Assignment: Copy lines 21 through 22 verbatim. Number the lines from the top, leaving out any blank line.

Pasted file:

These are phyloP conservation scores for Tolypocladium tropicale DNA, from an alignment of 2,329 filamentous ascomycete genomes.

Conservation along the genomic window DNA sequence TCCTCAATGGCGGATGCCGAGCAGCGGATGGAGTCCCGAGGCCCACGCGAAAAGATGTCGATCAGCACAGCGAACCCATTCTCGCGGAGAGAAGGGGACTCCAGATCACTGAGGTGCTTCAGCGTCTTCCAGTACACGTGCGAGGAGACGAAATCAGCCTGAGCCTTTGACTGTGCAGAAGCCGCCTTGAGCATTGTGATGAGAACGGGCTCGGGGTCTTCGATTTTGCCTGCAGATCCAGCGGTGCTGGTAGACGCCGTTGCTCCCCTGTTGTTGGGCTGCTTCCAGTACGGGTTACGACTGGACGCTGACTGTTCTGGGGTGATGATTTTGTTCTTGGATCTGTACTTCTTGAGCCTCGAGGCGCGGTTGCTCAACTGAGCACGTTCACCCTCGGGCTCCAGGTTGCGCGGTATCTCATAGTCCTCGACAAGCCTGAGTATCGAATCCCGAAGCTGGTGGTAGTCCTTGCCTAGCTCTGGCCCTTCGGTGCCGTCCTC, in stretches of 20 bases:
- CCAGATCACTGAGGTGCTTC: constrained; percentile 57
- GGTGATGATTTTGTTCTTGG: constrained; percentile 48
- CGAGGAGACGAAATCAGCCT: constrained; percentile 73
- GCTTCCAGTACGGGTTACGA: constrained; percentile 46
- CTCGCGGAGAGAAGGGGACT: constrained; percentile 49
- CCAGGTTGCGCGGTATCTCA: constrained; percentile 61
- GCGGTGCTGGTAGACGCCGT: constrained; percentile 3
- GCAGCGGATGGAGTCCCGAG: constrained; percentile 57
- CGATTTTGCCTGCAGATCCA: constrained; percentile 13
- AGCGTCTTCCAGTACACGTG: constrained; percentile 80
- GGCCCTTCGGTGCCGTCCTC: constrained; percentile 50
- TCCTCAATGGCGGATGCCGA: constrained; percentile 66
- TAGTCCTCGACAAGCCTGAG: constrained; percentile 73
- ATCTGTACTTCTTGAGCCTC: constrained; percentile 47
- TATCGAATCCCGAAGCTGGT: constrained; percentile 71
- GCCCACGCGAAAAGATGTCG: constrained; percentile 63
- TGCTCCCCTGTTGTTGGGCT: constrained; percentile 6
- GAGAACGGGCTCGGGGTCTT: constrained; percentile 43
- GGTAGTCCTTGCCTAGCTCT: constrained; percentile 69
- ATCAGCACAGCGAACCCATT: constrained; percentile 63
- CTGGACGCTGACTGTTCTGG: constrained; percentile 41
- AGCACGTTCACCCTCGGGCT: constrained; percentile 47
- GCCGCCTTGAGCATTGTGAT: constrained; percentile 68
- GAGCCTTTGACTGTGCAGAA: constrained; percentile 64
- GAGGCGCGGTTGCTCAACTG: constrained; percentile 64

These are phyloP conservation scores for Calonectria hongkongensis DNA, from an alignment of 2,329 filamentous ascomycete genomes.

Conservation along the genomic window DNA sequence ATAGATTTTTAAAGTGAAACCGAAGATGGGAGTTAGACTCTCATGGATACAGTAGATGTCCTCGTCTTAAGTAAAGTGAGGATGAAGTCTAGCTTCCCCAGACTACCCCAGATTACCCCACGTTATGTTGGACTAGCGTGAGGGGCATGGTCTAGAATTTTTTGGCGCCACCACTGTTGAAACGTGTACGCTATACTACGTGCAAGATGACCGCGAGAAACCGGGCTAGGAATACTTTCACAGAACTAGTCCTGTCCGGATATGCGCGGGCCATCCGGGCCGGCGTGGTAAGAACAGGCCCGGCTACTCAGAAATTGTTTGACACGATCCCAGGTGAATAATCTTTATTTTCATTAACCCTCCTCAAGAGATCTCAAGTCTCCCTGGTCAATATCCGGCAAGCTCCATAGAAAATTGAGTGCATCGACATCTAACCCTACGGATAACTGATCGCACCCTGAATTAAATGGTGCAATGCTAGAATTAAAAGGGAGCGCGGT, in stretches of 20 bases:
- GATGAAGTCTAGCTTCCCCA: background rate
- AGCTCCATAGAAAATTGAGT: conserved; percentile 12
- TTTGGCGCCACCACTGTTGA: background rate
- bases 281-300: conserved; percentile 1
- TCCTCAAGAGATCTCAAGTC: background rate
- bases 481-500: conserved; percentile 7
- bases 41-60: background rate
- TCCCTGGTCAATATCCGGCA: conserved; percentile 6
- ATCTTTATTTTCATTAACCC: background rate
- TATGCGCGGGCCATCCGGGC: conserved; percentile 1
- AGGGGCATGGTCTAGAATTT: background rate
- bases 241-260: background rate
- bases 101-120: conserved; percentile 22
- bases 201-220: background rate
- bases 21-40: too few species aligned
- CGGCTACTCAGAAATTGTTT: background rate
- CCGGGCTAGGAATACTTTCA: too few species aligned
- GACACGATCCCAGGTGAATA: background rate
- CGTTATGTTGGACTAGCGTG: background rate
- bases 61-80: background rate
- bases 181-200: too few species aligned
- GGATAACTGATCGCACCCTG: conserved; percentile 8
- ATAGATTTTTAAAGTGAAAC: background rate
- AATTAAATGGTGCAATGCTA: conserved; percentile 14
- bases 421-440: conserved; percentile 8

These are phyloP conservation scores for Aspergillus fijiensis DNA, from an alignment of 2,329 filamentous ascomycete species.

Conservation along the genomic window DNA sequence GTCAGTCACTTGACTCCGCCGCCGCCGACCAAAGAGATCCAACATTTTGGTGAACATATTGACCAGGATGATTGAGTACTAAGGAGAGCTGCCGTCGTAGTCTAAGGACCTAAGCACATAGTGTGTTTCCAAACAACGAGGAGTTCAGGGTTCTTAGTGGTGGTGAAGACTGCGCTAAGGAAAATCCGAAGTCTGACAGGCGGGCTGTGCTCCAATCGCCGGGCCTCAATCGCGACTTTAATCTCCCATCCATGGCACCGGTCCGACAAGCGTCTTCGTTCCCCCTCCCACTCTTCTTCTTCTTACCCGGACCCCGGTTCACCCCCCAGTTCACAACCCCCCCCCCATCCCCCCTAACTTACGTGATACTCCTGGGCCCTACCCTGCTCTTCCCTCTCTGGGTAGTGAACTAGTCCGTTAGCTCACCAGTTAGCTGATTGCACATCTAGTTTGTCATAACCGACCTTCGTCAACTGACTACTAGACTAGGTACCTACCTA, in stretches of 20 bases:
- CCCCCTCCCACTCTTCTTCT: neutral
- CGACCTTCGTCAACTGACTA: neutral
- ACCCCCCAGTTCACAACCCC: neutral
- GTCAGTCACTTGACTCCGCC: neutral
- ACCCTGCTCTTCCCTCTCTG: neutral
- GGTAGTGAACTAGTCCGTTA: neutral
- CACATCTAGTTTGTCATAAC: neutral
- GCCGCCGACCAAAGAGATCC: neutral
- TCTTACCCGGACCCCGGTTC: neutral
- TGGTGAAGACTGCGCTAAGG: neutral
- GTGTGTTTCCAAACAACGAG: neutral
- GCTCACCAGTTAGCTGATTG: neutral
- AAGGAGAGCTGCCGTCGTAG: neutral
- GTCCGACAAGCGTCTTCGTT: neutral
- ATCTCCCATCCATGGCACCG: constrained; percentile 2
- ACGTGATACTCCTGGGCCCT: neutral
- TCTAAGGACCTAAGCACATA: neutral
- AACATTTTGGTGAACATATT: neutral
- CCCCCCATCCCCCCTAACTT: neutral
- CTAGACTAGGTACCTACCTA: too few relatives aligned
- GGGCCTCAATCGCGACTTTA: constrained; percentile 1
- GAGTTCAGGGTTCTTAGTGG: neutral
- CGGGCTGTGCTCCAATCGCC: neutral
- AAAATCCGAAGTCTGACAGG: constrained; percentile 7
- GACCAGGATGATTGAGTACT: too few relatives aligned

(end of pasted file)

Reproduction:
- GGTAGTCCTTGCCTAGCTCT: constrained; percentile 69
- ATCAGCACAGCGAACCCATT: constrained; percentile 63